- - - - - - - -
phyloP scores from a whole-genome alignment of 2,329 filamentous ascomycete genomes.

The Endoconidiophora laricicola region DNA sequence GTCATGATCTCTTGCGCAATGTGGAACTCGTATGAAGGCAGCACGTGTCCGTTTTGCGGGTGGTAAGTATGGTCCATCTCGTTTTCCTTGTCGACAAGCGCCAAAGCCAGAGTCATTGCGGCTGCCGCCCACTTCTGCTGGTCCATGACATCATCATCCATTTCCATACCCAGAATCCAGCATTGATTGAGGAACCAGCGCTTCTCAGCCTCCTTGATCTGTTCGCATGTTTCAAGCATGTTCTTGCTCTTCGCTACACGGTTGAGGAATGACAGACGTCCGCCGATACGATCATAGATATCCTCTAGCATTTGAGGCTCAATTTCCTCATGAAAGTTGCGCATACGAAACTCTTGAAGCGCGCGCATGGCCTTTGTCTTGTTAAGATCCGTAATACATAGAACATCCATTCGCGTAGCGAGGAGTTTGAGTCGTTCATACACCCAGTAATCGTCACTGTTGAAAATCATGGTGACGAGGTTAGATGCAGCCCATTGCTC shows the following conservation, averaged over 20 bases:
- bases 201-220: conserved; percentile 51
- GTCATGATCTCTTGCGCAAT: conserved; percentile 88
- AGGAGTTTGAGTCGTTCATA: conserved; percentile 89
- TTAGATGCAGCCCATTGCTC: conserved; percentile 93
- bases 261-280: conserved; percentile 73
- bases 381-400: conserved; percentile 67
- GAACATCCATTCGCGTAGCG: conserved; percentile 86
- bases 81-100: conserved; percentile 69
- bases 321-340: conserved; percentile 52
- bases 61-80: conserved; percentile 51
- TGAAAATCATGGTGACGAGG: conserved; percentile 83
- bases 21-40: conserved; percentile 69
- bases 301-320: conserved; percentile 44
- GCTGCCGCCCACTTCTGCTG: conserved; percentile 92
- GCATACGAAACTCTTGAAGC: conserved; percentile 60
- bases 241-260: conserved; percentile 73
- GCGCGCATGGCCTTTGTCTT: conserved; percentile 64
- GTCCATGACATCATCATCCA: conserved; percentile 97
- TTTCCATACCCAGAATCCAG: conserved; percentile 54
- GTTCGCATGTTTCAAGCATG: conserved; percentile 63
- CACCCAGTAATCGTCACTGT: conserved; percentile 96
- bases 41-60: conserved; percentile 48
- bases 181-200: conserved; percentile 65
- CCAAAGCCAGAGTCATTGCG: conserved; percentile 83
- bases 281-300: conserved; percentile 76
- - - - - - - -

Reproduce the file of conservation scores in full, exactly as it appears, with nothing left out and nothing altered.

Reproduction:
phyloP scores from a whole-genome alignment of 2,329 filamentous ascomycete genomes.

The Endoconidiophora laricicola region DNA sequence GTCATGATCTCTTGCGCAATGTGGAACTCGTATGAAGGCAGCACGTGTCCGTTTTGCGGGTGGTAAGTATGGTCCATCTCGTTTTCCTTGTCGACAAGCGCCAAAGCCAGAGTCATTGCGGCTGCCGCCCACTTCTGCTGGTCCATGACATCATCATCCATTTCCATACCCAGAATCCAGCATTGATTGAGGAACCAGCGCTTCTCAGCCTCCTTGATCTGTTCGCATGTTTCAAGCATGTTCTTGCTCTTCGCTACACGGTTGAGGAATGACAGACGTCCGCCGATACGATCATAGATATCCTCTAGCATTTGAGGCTCAATTTCCTCATGAAAGTTGCGCATACGAAACTCTTGAAGCGCGCGCATGGCCTTTGTCTTGTTAAGATCCGTAATACATAGAACATCCATTCGCGTAGCGAGGAGTTTGAGTCGTTCATACACCCAGTAATCGTCACTGTTGAAAATCATGGTGACGAGGTTAGATGCAGCCCATTGCTC shows the following conservation, averaged over 20 bases:
- bases 201-220: conserved; percentile 51
- GTCATGATCTCTTGCGCAAT: conserved; percentile 88
- AGGAGTTTGAGTCGTTCATA: conserved; percentile 89
- TTAGATGCAGCCCATTGCTC: conserved; percentile 93
- bases 261-280: conserved; percentile 73
- bases 381-400: conserved; percentile 67
- GAACATCCATTCGCGTAGCG: conserved; percentile 86
- bases 81-100: conserved; percentile 69
- bases 321-340: conserved; percentile 52
- bases 61-80: conserved; percentile 51
- TGAAAATCATGGTGACGAGG: conserved; percentile 83
- bases 21-40: conserved; percentile 69
- bases 301-320: conserved; percentile 44
- GCTGCCGCCCACTTCTGCTG: conserved; percentile 92
- GCATACGAAACTCTTGAAGC: conserved; percentile 60
- bases 241-260: conserved; percentile 73
- GCGCGCATGGCCTTTGTCTT: conserved; percentile 64
- GTCCATGACATCATCATCCA: conserved; percentile 97
- TTTCCATACCCAGAATCCAG: conserved; percentile 54
- GTTCGCATGTTTCAAGCATG: conserved; percentile 63
- CACCCAGTAATCGTCACTGT: conserved; percentile 96
- bases 41-60: conserved; percentile 48
- bases 181-200: conserved; percentile 65
- CCAAAGCCAGAGTCATTGCG: conserved; percentile 83
- bases 281-300: conserved; percentile 76